All of this is now supported by AWS SageMaker. With it, now you have the ability to say okay, these are my training models I want to build. These are my notebooks. It is a completely hosted environment, which you can scale out. You can do distributed training. All of this enables companies to take a very structured approach to the world of data science and ML and AI. AWS supports both supervised, unsupervised, and reinforcement learning today. Businesses take it forward from there into building end-to-end solutions and can scale it out as per need. We are seeing that happening. I see startups that are experimenting with it too.
DCIO: While startups are the apt segment to adopt it, but do you think enterprise customers are also as willing when it comes to adopting technology tools like SageMaker?
MS: Certainly. It’s not just about SageMaker, which is a managed service. Many companies use deep learning because they have the legacy of building it with a different approach. They use Amazon learning AMI – a readymade solution – that works well with already installed frameworks. They can actually bring their existing work as is and continue doing what they were doing it. That is the traditional way things used to happen. Now, by bringing it to the cloud, you can scale it out. There are much simpler, more industrial, commoditised mechanism of achieving it. World over, we are seeing a rapid adoption of SageMaker by the enterprises. Even in India there’s a lot of experimentation going on. I may not be able to quote specific customers because of non-disclosure agreements you’ll soon see them coming out in public domain.
DCIO: Is there enough awareness in India about this kind of solutions?
MS: SageMaker has been there for over a year since its launch. Customers, who have adopted the platform, are already wired into our ecosystem. They are familiar with it and are ready to go. The market is continuing to expand with respect to the newer customers in both organic and inorganic ways. We have a number of outreach programs, workshops etc. to create awareness. Personally, I, as the head of digital innovation, try to understand from CIOs what business problems they are trying to solve. We take a very ‘Amazonian Approach’, which is: Start with a problem and see what are the right tools to solve it? AI helps along the entire path and in a number of different ways. Another aspect that we drive through our programs is the ability to use the Amazonian method of innovating – the way we innovate internally. We are willing to teach and work with customers to innovate in similar fashion.
DCIO: Apart from the BFSI, which are the other sectors that can benefit from these solutions?
MS: Every industry is going after innovations based on ML/AI technologies. Apart from the financial services, there are industries like healthcare, manufacturing, automotive, travel, hospitality etc. that are experimenting with AI/ML and have seen success. Take Ixigo, for example, in the travel space. It has brilliant solutions build on ML that enables optimise their cost of being able to identify what fares customers should pay, what hotel rates you have to add, etc. They are able to operationally bring their controls down, which supports the ability to pay lower prices. If the cost comes down, you are going to pay lower prices for the fare of the ticket or the hotel room. Ixigo does that. That’s travel and hospitality. We see similar examples in media, sports and entertainment sectors etc. I cannot imagine an industry that’s not benefitting from these technologies.
DCIO: What about the retail industry?
MS: Absolutely! Retail is a given. There are a number of areas where you can control things. For example, predicting your in-bound orders, forecasting your in-bound orders, understanding what your inventory level should be in the supply chain. All these areas are constantly being investigated and improved upon. If you look at the retail industry today, many of them are using ML-based forecasting algorithms to understand what inventory levels to maintain. Because that’s the only way you can understand how to run a profitable business. To maintain an inventory level, you have to place an order outside. You have to get the product and you have to stock it and then it goes out. A lot of such innovations can be done through AI/ML.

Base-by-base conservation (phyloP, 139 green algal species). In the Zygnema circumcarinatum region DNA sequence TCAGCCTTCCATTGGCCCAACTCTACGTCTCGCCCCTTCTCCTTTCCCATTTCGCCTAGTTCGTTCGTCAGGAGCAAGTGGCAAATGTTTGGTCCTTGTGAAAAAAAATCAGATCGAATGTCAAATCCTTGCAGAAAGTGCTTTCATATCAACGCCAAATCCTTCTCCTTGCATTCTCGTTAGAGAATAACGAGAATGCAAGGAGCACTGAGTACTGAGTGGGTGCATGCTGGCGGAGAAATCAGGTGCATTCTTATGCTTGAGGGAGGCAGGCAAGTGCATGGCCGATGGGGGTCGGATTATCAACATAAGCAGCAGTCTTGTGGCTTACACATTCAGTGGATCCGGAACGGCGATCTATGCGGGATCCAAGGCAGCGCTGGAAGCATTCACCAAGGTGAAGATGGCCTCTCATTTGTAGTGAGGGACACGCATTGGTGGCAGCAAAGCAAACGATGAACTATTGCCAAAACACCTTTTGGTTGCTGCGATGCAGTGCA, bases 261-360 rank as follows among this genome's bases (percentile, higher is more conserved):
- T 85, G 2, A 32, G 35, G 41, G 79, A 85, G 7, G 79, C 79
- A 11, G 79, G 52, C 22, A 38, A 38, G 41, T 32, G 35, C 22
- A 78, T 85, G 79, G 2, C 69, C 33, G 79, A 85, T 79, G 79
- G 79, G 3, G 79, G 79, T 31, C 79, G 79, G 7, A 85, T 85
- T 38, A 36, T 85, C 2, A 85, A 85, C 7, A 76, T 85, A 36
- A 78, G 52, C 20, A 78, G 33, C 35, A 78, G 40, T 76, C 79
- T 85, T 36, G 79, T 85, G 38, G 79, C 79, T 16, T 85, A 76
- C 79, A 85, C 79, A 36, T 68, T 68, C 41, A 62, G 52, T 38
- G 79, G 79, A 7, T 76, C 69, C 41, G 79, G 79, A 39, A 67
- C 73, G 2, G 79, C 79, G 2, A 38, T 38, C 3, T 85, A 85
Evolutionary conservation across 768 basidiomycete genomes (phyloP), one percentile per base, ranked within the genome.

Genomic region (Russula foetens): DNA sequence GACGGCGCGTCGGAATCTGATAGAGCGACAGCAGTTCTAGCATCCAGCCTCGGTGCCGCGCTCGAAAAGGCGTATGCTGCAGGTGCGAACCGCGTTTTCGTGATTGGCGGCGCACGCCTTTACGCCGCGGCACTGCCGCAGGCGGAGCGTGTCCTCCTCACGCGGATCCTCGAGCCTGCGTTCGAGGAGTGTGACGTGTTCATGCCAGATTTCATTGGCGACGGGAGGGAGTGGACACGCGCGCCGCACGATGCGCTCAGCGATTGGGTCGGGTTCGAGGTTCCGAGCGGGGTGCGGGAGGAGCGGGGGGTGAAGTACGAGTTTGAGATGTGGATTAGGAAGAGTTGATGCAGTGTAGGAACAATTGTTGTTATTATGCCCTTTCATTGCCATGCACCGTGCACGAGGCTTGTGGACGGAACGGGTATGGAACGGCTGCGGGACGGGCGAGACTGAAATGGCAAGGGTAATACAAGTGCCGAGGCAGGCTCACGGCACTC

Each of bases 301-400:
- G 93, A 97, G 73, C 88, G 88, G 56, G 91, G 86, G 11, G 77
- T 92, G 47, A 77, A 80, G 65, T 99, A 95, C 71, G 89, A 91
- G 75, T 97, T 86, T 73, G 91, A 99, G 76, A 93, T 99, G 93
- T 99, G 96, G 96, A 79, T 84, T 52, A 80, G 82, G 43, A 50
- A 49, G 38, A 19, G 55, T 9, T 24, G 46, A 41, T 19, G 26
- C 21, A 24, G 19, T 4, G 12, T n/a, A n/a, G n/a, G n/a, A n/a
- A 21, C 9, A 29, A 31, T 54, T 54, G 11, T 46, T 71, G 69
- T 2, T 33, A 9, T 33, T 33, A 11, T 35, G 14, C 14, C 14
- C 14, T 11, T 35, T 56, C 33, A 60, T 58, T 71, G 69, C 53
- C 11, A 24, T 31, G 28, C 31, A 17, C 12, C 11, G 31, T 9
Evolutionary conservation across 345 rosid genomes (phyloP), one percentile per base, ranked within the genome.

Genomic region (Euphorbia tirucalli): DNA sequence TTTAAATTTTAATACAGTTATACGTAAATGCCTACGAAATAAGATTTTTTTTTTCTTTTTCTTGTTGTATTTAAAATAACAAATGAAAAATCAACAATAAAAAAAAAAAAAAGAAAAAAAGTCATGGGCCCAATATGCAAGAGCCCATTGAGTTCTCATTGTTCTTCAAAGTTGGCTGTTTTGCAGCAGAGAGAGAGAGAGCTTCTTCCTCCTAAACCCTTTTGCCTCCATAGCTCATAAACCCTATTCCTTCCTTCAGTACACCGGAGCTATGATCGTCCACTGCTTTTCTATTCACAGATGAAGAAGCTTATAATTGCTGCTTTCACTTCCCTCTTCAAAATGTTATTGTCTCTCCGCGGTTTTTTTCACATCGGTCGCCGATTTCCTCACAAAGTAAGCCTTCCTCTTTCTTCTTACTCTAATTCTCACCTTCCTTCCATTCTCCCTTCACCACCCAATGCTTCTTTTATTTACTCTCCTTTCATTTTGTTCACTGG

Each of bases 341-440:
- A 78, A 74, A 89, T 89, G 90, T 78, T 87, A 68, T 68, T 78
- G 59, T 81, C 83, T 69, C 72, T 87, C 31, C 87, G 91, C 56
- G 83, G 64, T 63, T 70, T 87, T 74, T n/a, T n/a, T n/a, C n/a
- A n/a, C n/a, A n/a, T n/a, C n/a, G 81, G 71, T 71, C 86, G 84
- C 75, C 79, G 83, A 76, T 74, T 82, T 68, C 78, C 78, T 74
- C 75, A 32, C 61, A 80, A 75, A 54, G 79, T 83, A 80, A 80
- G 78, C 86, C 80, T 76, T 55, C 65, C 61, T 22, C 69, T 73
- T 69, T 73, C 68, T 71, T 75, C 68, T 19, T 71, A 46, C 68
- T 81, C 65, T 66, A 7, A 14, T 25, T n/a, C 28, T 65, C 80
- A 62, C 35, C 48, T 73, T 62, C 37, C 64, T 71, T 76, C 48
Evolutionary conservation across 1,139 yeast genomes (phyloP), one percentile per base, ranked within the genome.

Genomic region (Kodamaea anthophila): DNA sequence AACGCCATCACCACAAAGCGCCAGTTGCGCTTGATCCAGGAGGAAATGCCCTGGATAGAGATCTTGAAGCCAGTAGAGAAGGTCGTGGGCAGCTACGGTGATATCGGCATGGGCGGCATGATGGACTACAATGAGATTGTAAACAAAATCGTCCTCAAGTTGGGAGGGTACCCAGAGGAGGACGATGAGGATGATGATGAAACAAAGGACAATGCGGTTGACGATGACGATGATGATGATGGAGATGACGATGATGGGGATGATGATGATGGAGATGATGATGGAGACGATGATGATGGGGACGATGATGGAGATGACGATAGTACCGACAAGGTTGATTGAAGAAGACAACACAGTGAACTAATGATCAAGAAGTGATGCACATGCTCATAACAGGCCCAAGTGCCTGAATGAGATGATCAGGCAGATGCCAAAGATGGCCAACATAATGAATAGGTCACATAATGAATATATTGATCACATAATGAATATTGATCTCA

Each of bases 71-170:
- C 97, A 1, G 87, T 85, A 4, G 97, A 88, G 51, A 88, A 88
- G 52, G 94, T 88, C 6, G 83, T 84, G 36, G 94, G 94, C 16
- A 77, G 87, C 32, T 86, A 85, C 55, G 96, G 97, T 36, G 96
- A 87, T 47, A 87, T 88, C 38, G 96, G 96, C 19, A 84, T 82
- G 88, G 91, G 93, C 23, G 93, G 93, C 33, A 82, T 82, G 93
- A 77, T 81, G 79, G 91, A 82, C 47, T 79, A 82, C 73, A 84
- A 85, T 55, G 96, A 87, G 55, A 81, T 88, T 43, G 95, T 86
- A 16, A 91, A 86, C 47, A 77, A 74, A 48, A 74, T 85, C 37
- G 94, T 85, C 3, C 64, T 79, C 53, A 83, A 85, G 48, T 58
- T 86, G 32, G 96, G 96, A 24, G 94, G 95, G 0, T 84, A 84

DCIO: If we conclude with an overarching question on innovation, where do you see that shifting? Especially, the innovation related to AI and ML in terms of actual enterprise solutions in India, evolving over the next 2-3 years. And what role does AWS see for itself?
MS: I would say although we’re in early stages of innovation it already looks so promising and you can feel the buzz. A lot can be done in terms of effectiveness, capabilities, improvements, optimising the business using AI/ML. We foresee a clear roadmap of capabilities. From our side, we would want to provide the necessary tools and services that make it simpler and easier for customers to build upon. When you’re innovating, the most daunting fact that stumps you is high rate of failure. While failure is a given, we want to make it really inexpensive for companies to fail. If you try something 100 times, you are going to fail at least 50 times. If you are not failing enough, you are not trying enough.
The key to innovation is when you can do it with lower risk, and at a lower cost. That means you can try more, experiment more. This is where we want to empower the enterprises, developers, and start-ups. We are building tools and solutions to enable them to do that. We have launched an extensive array of services using AI/ML technologies. Whether it’s computer vision, voice, text analysis, comprehension, personalisation, or forecasting, we are there. On the top level, we have a suite of managed services. We cover the full gamut of supervised, unsupervised, reinforcement learning. These tools will continue to grow and expand. We have also got Amazon SageMaker Ground Truth, which helps in labelling data. That means you can leverage an external organisation or an army of people out there who can help you label your data correctly. You can choose, which way you want to go and then build what you want to. And I think there is a phenomenal scope out there in the market.
With inputs from Robin Chatterjee, Consulting Editor, dynamicCIO.com